Videos//Economics of Queerness

Watch our series, Economics of Queerness, where LGBTQ+ Black people and people of colour explore the ways to create alternative economic systems for our communities.
Illustration of a group of people sitting around a campfire shaped like a clover.

Watch our Economics of Queerness series now!

Organised and facilitated by June Bellebono, these three conversations explore the way LGBTQ+ Black people and people of colour create alternative economic systems: outside of the state, across generations and trespassing borders.

Economics of Queerness: Organising for Solidarity Systems

In the first Economics of Queerness panel, community organisers Amanda Kamanda, Roberto Tovar and Shash Appan explore solidarity systems and how we share resources when the State doesn’t look out for us.

Sexual health, trans healthcare and migrant rights are three spheres that the State actively sabotages. Our guests discusses the challenges within this work alongside the joys they’ve discovered building community.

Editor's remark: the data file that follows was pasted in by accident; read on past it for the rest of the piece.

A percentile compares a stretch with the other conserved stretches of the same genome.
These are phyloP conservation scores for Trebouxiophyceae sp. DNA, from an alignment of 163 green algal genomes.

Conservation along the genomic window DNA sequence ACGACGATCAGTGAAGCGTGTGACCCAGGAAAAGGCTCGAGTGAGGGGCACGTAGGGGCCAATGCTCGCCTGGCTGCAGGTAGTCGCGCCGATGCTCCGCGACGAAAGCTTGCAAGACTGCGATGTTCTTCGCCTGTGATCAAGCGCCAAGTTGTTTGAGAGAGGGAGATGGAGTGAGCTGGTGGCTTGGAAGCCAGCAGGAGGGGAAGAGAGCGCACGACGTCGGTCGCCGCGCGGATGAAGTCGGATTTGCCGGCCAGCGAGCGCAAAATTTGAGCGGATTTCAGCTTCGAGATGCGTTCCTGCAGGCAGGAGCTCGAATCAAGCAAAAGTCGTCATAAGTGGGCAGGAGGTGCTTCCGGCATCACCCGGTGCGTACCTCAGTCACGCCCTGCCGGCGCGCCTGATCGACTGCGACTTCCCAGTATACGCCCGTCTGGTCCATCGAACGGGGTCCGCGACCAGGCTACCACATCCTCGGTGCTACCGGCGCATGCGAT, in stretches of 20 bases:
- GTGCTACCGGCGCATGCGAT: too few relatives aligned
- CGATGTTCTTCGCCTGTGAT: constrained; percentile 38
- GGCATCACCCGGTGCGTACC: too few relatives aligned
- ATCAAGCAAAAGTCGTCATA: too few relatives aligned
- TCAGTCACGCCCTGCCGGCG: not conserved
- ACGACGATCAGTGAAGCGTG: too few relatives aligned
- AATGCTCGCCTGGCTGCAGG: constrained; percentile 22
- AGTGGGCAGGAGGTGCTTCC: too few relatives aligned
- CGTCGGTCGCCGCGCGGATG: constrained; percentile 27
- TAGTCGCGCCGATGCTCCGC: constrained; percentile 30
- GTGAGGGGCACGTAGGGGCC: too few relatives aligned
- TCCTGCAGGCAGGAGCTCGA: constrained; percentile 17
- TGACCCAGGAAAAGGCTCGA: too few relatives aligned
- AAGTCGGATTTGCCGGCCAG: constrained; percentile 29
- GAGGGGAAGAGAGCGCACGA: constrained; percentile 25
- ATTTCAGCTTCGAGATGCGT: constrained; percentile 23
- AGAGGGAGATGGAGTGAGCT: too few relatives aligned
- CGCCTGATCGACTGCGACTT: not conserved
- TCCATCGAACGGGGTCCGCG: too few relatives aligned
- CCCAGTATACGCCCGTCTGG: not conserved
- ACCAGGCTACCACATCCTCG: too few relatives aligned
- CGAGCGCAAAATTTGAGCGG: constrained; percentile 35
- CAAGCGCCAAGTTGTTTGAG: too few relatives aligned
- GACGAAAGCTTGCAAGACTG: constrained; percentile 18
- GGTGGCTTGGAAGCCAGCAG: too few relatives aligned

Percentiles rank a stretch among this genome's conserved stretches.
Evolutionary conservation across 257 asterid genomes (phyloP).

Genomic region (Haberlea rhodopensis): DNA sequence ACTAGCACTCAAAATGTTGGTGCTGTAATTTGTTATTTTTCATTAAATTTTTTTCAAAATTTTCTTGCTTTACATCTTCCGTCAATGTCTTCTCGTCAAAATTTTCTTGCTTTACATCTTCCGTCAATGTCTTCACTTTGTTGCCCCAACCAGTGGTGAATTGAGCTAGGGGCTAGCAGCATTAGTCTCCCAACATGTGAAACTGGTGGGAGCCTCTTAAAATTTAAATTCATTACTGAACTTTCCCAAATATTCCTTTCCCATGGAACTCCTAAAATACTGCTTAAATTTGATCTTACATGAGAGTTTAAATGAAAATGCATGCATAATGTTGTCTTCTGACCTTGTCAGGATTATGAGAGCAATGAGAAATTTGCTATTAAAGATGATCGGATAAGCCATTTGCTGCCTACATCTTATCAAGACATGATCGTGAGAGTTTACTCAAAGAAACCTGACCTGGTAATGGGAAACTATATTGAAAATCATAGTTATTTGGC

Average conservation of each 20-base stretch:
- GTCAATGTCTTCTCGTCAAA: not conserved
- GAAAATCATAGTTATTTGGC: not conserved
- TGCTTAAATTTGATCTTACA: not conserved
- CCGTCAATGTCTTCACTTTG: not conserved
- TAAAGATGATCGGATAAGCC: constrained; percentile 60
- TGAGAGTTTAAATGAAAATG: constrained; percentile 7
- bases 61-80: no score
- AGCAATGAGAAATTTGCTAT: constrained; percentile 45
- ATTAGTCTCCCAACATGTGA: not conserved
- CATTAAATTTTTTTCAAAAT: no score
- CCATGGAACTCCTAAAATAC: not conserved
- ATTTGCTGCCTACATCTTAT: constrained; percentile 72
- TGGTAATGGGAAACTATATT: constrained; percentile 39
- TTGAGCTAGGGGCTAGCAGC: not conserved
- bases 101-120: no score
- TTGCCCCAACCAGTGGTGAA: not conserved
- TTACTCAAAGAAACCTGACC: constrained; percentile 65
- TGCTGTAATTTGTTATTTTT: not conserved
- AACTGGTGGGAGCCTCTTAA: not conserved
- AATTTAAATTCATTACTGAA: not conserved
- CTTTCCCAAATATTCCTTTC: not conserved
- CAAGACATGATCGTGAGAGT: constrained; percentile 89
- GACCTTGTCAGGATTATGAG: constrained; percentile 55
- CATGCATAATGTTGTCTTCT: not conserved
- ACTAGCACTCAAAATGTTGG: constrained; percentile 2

Economics of Queerness: Organising Across the Decades

For our second Economics of Queerness panel, we sit down with Ted Brown, Tobi Adebajo and Poulomi Desai who have been fighting for queer and trans liberation across generations.

They shared their experiences of organising during different cultural climates, what’s changed in the ways LGBTQ+ BPOC gather, and one of the joys they’ve found in their work.

Economics of Queerness: Organising Across Borders

In the last event of the series, Raven Gill, Ricki Kgoisitau and Yren Rotela Ramirez join us from across the globe to discuss organising for trans liberation.

What does transness look like in different contexts and what are the specific ways in which these activists respond to its challenges? What beautiful and unique ways do different communities show up for one another and share resources? What are the opportunities for building a global trans solidarity movement?

Feature image illustration by Han.

Directed and edited by Nick Virk

Videographer – Marcus Ebanks